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Virus helps infected bees slip past the guards of healthy hives

Virus helps infected bees slip past the guards of healthy hives
To study the spread of IAPV, scientists used precise tracking technology to follow the movements of individual bees and their interactions with one another. Each bee was tagged with a the equivalent of a QR code. Photo by Fred Zwicky/University of Illinois

April 28 (UPI) -- Bees guarding healthy hives regularly grant entrance to foreign intruders infected with the Israeli acute paralysis virus, a deadly pathogen linked with colony collapse disorder, according to a new study.

In fact, bees infected with IAPV were more likely to gain entrance to foreign hives than healthy would-be intruders.

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The research, published Monday in the journal PNAS, suggests the virus alters the behavior and physiology of infected bees in a way that helps them spread the pathogen to other hives.

"The most important finding of our study is that IAPV infection increases the likelihood that infected bees are accepted by foreign colonies," lead researcher Adam Dolezal, a professor of entomology at the University of Illinois at Urbana-Champaign, said in a news release. "Somehow, the infected bees are able to circumvent the guards of foreign colonies, which they shouldn't be able to do."

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Previous studies have shown IAPV-infected honey bees are more likely to get lost traveling to and from the hive and nearby food sources. The latest research suggests lost bees with IAPV are readily accepted by foreign hives.

To study the spread of IAPV, scientists used precise tracking technology to follow the movements of individual bees and their interactions with one another. Each bee was tagged with the equivalent of a QR code. The method was originally developed to study the movements and interactions of individual bees during trophallaxis, the process through which honey bees swap regurgitated food and other liquids.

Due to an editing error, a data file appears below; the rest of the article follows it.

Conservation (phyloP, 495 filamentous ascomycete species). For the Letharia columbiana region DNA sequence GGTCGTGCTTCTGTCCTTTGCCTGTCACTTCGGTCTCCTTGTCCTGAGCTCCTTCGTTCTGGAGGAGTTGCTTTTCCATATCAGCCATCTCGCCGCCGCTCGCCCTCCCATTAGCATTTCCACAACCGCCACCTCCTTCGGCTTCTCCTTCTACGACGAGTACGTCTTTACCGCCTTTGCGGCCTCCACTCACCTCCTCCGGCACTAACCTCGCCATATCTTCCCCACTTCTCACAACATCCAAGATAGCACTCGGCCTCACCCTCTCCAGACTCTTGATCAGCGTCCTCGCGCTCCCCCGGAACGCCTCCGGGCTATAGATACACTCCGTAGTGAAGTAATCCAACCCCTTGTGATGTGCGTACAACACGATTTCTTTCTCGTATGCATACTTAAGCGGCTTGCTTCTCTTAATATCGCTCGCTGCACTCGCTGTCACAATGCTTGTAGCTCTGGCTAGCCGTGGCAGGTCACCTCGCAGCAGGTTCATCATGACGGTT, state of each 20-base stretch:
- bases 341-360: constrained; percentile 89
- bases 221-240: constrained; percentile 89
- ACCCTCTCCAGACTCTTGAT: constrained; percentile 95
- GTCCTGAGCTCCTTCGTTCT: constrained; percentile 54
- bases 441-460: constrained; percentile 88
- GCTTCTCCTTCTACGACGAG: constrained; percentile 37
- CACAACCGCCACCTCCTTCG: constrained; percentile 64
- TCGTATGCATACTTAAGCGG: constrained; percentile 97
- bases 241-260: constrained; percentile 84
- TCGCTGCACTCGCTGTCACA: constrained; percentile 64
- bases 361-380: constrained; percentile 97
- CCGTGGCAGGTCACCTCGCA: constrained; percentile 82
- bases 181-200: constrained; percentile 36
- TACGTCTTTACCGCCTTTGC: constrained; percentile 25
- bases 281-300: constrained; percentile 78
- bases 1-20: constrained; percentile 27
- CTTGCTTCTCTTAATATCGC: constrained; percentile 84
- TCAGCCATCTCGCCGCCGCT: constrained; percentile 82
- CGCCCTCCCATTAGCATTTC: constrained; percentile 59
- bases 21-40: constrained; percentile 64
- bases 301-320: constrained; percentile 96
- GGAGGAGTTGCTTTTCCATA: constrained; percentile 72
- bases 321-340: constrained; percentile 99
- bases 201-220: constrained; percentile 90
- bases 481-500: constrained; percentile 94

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"Honey bees use trophallaxis to share food with each other, as well as hormones and other signaling molecules that can affect their physiology and behavior," said Illinois entomologist Gene Robinson. "They do it in pairs by touching their mouth parts and antennae, and each bee does this with hundreds of partners a day."

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"Trophallaxis is essential to the spread of information and nutrition throughout the hive, but unfortunately, a behavior performed with such close social contact also allows viral infections to be transmitted through a hive," Robinson said.

Inside their own hives, IAPV infection inspires more cautious behavior. Though equally mobile, infected bees are less likely to participate in trophallaxis than their healthy peers. Scientists also artificially stimulated an immune response in some uninfected bees, but failed to observe the same kind of social distancing.

Outside their own hive, sick bees were less cautious. When scientists placed IAPV-infected bees near the entrance of foreign hives, they readily engaged in trophallaxis with the guards. The gate guards regularly allowed entrance to infected bees while declining access to healthy bees or bees whose immune systems had been stimulated.

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When scientists studied the chemical makeup of the odors emitted by sick, healthy and immuno-stimulated bees, they found each featured distinct hydrocarbon profiles.

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"Something about them must be different," Dolezal said. "It seems that the virus is changing how the bees smell, and perhaps the infected bees also are behaving in a way that is meant to appease the guards by engaging more in trophallaxus."

The latest research suggests IAPV has evolved to augment bee behavior in a way that encourages the pathogen's spread.

"If you're a virus, it's much more valuable to get transmitted to a new family group, like traveling from one city to a new city," Dolezal said. "And so how do you get there? You increase the chances that the sick bees leaving colony A are more likely to get into colony B."

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